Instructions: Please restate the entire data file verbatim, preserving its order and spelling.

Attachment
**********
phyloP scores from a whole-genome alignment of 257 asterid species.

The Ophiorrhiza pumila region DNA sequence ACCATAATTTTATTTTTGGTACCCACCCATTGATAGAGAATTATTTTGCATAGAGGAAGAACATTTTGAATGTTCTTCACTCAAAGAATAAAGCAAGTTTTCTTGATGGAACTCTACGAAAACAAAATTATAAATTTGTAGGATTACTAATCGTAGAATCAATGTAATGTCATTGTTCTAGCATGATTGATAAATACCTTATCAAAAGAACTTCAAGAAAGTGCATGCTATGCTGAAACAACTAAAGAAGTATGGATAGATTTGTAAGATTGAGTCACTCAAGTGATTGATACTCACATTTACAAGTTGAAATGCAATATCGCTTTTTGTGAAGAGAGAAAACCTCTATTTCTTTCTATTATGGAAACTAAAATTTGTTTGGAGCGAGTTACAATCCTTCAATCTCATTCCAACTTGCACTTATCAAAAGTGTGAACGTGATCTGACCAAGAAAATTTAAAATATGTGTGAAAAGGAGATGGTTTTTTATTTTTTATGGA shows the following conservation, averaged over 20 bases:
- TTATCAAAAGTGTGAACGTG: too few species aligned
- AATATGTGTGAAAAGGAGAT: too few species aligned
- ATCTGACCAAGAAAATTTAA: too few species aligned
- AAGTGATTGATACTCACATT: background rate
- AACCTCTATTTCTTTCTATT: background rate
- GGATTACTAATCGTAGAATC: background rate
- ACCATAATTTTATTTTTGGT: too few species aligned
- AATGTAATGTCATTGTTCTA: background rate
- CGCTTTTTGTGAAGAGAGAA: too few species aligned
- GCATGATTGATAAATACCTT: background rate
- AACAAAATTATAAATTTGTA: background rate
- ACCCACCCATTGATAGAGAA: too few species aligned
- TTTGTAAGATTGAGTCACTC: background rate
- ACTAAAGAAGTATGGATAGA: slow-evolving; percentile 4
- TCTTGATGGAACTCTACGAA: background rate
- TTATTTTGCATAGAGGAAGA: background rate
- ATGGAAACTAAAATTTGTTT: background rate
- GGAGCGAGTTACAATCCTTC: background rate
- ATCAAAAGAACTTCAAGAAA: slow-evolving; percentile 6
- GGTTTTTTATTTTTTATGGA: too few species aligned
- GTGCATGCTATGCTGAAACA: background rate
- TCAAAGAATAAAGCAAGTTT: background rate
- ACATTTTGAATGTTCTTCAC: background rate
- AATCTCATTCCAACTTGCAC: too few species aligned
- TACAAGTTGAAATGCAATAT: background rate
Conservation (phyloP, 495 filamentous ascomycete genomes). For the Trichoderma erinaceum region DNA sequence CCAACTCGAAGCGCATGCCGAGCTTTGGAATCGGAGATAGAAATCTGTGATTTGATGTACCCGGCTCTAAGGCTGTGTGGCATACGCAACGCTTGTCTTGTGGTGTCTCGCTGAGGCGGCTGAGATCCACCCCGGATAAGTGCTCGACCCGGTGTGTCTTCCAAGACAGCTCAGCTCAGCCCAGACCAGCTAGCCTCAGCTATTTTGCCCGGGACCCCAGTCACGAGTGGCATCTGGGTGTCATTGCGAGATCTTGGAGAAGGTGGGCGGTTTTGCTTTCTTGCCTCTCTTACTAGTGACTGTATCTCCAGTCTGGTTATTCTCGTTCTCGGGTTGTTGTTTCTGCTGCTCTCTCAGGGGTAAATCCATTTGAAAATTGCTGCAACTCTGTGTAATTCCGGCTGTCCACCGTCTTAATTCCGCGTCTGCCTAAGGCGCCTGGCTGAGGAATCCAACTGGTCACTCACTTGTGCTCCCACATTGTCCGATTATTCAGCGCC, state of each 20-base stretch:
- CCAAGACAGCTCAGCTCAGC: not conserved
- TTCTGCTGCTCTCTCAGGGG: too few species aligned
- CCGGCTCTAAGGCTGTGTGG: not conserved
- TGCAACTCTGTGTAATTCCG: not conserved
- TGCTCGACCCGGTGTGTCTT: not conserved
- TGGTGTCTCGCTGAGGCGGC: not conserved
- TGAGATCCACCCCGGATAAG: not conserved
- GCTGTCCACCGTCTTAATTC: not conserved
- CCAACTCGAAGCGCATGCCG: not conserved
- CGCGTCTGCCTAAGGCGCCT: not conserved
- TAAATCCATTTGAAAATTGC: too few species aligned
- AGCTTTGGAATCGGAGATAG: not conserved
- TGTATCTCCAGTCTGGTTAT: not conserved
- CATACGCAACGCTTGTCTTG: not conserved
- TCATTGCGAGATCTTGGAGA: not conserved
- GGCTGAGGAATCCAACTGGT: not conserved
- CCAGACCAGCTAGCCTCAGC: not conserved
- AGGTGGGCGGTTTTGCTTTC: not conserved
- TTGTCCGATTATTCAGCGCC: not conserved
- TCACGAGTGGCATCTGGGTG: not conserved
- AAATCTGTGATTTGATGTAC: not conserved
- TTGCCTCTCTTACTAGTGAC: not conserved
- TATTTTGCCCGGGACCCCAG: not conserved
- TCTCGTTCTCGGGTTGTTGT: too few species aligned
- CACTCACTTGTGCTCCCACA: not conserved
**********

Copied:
phyloP scores from a whole-genome alignment of 257 asterid species.

The Ophiorrhiza pumila region DNA sequence ACCATAATTTTATTTTTGGTACCCACCCATTGATAGAGAATTATTTTGCATAGAGGAAGAACATTTTGAATGTTCTTCACTCAAAGAATAAAGCAAGTTTTCTTGATGGAACTCTACGAAAACAAAATTATAAATTTGTAGGATTACTAATCGTAGAATCAATGTAATGTCATTGTTCTAGCATGATTGATAAATACCTTATCAAAAGAACTTCAAGAAAGTGCATGCTATGCTGAAACAACTAAAGAAGTATGGATAGATTTGTAAGATTGAGTCACTCAAGTGATTGATACTCACATTTACAAGTTGAAATGCAATATCGCTTTTTGTGAAGAGAGAAAACCTCTATTTCTTTCTATTATGGAAACTAAAATTTGTTTGGAGCGAGTTACAATCCTTCAATCTCATTCCAACTTGCACTTATCAAAAGTGTGAACGTGATCTGACCAAGAAAATTTAAAATATGTGTGAAAAGGAGATGGTTTTTTATTTTTTATGGA shows the following conservation, averaged over 20 bases:
- TTATCAAAAGTGTGAACGTG: too few species aligned
- AATATGTGTGAAAAGGAGAT: too few species aligned
- ATCTGACCAAGAAAATTTAA: too few species aligned
- AAGTGATTGATACTCACATT: background rate
- AACCTCTATTTCTTTCTATT: background rate
- GGATTACTAATCGTAGAATC: background rate
- ACCATAATTTTATTTTTGGT: too few species aligned
- AATGTAATGTCATTGTTCTA: background rate
- CGCTTTTTGTGAAGAGAGAA: too few species aligned
- GCATGATTGATAAATACCTT: background rate
- AACAAAATTATAAATTTGTA: background rate
- ACCCACCCATTGATAGAGAA: too few species aligned
- TTTGTAAGATTGAGTCACTC: background rate
- ACTAAAGAAGTATGGATAGA: slow-evolving; percentile 4
- TCTTGATGGAACTCTACGAA: background rate
- TTATTTTGCATAGAGGAAGA: background rate
- ATGGAAACTAAAATTTGTTT: background rate
- GGAGCGAGTTACAATCCTTC: background rate
- ATCAAAAGAACTTCAAGAAA: slow-evolving; percentile 6
- GGTTTTTTATTTTTTATGGA: too few species aligned
- GTGCATGCTATGCTGAAACA: background rate
- TCAAAGAATAAAGCAAGTTT: background rate
- ACATTTTGAATGTTCTTCAC: background rate
- AATCTCATTCCAACTTGCAC: too few species aligned
- TACAAGTTGAAATGCAATAT: background rate
Conservation (phyloP, 495 filamentous ascomycete genomes). For the Trichoderma erinaceum region DNA sequence CCAACTCGAAGCGCATGCCGAGCTTTGGAATCGGAGATAGAAATCTGTGATTTGATGTACCCGGCTCTAAGGCTGTGTGGCATACGCAACGCTTGTCTTGTGGTGTCTCGCTGAGGCGGCTGAGATCCACCCCGGATAAGTGCTCGACCCGGTGTGTCTTCCAAGACAGCTCAGCTCAGCCCAGACCAGCTAGCCTCAGCTATTTTGCCCGGGACCCCAGTCACGAGTGGCATCTGGGTGTCATTGCGAGATCTTGGAGAAGGTGGGCGGTTTTGCTTTCTTGCCTCTCTTACTAGTGACTGTATCTCCAGTCTGGTTATTCTCGTTCTCGGGTTGTTGTTTCTGCTGCTCTCTCAGGGGTAAATCCATTTGAAAATTGCTGCAACTCTGTGTAATTCCGGCTGTCCACCGTCTTAATTCCGCGTCTGCCTAAGGCGCCTGGCTGAGGAATCCAACTGGTCACTCACTTGTGCTCCCACATTGTCCGATTATTCAGCGCC, state of each 20-base stretch:
- CCAAGACAGCTCAGCTCAGC: not conserved
- TTCTGCTGCTCTCTCAGGGG: too few species aligned
- CCGGCTCTAAGGCTGTGTGG: not conserved
- TGCAACTCTGTGTAATTCCG: not conserved
- TGCTCGACCCGGTGTGTCTT: not conserved
- TGGTGTCTCGCTGAGGCGGC: not conserved
- TGAGATCCACCCCGGATAAG: not conserved
- GCTGTCCACCGTCTTAATTC: not conserved
- CCAACTCGAAGCGCATGCCG: not conserved
- CGCGTCTGCCTAAGGCGCCT: not conserved
- TAAATCCATTTGAAAATTGC: too few species aligned
- AGCTTTGGAATCGGAGATAG: not conserved
- TGTATCTCCAGTCTGGTTAT: not conserved
- CATACGCAACGCTTGTCTTG: not conserved
- TCATTGCGAGATCTTGGAGA: not conserved
- GGCTGAGGAATCCAACTGGT: not conserved
- CCAGACCAGCTAGCCTCAGC: not conserved
- AGGTGGGCGGTTTTGCTTTC: not conserved
- TTGTCCGATTATTCAGCGCC: not conserved
- TCACGAGTGGCATCTGGGTG: not conserved
- AAATCTGTGATTTGATGTAC: not conserved
- TTGCCTCTCTTACTAGTGAC: not conserved
- TATTTTGCCCGGGACCCCAG: not conserved
- TCTCGTTCTCGGGTTGTTGT: too few species aligned
- CACTCACTTGTGCTCCCACA: not conserved